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Flash Hawk Parlor Ensemble 

Plastic Bag in the Tree (Hush Records)

Wednesday, Jun 6 2007
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You know those house parties that inevitably wind up as drunken 3 a.m. jams? Imagine that scenario, except instead of your glassy-eyed friends playing the same four chords on beat-up guitars and bongos, they're shredding the hurdy gurdy, a hammered dulcimer, and something called a saz. That's the gist of this one-off from Decemberists guitar/strings guy Chris Funk, who discovered upon moving to Portland's Mississippi neighborhood that he'd lucked into talented music-geek neighbors. They'd get together for occasional parlor jams at Funk's place, and someone had the good sense to hit record. The resulting 15-track album comprises hazy instrumental originals like "Give Back the Recycle Bin Now!" plus a handful of semi-obscure covers from Radiohead, the Pretenders, and others, the most recognizable being a vox-free version of Massive Attack's "Teardrop." Genre-hopping from honky-tonk to raga to eerie circus music, the album's shambling spacescapes allow the mind to wander into whack territory without the benefit of a vocal guide (except when the finale of "The Turtle's Voice Rests in Peace Just Outside Salem" turns into an operatic hymnal). Sure, Plastic Bag in the Tree is a mess at times — 3 1/2 minutes of computer-generated spacewalks can become grating. But something about Flash Hawk Parlor Ensemble's combination of ancient instruments and ego-less playful experimentation is also downright transcendent. — Maya Kroth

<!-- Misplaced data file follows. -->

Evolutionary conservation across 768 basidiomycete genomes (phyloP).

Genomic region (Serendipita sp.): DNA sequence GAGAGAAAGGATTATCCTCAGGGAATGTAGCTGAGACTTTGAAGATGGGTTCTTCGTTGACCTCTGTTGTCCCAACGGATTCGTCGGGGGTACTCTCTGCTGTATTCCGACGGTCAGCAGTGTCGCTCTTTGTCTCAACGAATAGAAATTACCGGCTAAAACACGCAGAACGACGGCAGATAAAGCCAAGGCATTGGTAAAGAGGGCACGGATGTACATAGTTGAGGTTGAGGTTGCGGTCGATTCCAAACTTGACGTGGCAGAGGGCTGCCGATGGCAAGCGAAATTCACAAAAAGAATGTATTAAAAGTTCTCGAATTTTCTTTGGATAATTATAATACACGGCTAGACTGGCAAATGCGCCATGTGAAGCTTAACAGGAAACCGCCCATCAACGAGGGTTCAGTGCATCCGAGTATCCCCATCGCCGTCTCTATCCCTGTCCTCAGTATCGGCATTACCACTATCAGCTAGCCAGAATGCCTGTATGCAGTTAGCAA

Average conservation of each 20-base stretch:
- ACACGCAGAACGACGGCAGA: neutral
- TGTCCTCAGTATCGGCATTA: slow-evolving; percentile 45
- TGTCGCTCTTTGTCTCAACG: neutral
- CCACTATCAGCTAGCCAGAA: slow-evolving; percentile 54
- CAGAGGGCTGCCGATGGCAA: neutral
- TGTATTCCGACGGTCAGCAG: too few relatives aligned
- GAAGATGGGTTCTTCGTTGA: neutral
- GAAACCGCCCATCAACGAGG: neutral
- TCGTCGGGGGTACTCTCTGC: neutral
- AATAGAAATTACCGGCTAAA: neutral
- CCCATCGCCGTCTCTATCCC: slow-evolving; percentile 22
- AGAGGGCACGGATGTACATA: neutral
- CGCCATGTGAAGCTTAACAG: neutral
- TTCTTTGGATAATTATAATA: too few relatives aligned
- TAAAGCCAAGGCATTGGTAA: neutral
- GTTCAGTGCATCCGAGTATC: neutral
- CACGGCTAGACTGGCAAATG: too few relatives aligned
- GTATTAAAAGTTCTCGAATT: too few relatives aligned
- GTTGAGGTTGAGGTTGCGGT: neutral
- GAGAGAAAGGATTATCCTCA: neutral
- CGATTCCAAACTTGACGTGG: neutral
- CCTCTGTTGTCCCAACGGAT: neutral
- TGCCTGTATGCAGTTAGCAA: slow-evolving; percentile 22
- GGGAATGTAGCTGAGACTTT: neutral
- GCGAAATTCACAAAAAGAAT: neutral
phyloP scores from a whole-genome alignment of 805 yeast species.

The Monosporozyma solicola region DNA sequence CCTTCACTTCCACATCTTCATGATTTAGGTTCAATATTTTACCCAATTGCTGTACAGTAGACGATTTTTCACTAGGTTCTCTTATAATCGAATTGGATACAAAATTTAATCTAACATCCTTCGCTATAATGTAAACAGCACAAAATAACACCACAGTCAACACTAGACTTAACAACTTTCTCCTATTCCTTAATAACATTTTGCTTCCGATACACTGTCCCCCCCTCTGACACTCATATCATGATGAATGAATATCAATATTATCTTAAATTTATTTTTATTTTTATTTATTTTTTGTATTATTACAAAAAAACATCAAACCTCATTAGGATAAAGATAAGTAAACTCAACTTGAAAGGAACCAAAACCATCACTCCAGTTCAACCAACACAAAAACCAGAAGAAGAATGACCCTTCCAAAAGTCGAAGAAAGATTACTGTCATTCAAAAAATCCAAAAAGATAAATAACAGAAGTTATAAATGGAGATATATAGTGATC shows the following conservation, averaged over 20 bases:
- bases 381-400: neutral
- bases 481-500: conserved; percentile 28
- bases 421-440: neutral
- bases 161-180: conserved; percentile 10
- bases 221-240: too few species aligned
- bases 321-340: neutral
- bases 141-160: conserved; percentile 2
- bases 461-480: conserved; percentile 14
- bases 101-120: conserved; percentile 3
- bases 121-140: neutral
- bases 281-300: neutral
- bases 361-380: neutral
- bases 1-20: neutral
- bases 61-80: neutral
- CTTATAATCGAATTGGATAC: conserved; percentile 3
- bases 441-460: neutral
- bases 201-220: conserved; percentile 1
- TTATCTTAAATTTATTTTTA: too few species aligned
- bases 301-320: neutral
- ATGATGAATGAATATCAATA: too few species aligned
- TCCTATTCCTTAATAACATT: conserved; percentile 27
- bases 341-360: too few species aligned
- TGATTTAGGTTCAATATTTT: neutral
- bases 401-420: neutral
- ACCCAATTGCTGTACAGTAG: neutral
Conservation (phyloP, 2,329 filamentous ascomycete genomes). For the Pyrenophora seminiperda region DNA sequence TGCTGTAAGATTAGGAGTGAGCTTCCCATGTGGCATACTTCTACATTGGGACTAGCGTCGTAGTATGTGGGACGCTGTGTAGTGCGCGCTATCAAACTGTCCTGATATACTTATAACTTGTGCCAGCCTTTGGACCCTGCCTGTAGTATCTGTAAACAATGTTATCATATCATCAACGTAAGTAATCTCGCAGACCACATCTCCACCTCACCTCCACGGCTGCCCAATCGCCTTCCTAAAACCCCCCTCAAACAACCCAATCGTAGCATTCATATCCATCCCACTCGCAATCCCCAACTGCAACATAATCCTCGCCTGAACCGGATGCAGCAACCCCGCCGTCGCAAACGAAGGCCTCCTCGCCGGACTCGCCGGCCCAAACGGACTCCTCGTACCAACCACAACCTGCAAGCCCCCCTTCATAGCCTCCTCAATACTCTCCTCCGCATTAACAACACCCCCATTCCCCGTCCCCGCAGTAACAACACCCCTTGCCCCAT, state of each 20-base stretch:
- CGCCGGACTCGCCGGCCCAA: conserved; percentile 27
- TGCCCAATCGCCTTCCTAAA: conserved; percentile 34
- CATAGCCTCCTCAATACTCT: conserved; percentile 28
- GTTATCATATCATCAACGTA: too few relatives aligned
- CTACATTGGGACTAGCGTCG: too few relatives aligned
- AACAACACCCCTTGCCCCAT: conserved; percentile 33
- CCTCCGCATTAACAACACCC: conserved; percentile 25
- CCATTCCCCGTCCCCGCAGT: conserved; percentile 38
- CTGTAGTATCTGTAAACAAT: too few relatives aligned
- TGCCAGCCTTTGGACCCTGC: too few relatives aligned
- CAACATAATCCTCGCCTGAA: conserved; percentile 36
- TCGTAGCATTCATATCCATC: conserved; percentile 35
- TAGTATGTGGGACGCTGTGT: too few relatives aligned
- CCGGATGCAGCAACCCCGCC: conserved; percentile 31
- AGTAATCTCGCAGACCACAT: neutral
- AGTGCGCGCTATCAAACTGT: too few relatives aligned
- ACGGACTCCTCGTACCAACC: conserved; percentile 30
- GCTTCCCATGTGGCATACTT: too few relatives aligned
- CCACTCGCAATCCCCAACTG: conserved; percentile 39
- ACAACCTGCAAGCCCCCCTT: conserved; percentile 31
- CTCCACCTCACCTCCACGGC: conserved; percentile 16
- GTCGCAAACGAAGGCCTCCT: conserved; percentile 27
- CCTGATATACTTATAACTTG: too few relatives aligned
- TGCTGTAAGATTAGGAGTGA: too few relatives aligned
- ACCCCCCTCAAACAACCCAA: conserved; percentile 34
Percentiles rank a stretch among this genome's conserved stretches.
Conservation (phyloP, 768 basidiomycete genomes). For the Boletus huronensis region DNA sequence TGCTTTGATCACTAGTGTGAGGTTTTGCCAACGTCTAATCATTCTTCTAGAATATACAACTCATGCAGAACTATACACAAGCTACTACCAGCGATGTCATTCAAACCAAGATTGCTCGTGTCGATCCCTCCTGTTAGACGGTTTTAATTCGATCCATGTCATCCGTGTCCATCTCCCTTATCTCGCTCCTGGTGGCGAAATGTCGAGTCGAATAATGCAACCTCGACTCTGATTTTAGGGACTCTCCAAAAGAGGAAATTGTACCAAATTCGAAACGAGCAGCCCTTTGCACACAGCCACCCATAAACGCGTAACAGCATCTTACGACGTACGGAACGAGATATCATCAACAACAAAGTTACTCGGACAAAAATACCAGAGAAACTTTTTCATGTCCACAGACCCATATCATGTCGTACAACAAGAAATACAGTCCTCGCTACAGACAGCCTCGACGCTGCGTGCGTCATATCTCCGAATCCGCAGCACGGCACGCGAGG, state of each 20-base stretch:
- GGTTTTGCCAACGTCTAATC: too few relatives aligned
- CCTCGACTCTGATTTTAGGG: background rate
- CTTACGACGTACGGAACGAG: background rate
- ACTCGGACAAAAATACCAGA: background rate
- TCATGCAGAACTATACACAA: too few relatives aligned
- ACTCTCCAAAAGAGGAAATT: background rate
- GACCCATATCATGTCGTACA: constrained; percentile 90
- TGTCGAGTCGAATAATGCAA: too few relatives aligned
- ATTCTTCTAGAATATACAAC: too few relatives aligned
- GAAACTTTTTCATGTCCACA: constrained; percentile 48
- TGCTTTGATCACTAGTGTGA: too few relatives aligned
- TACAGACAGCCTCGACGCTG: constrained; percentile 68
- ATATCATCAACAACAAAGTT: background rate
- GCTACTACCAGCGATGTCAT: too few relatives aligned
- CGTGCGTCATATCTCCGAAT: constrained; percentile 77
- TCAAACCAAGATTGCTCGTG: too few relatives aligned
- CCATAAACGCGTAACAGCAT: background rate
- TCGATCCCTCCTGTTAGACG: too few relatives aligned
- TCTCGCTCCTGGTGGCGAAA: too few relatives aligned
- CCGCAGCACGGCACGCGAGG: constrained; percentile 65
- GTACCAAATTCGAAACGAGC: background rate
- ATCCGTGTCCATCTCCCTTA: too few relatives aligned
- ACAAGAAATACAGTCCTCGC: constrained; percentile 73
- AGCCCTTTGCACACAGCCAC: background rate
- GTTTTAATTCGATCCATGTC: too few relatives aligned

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Maya Kroth

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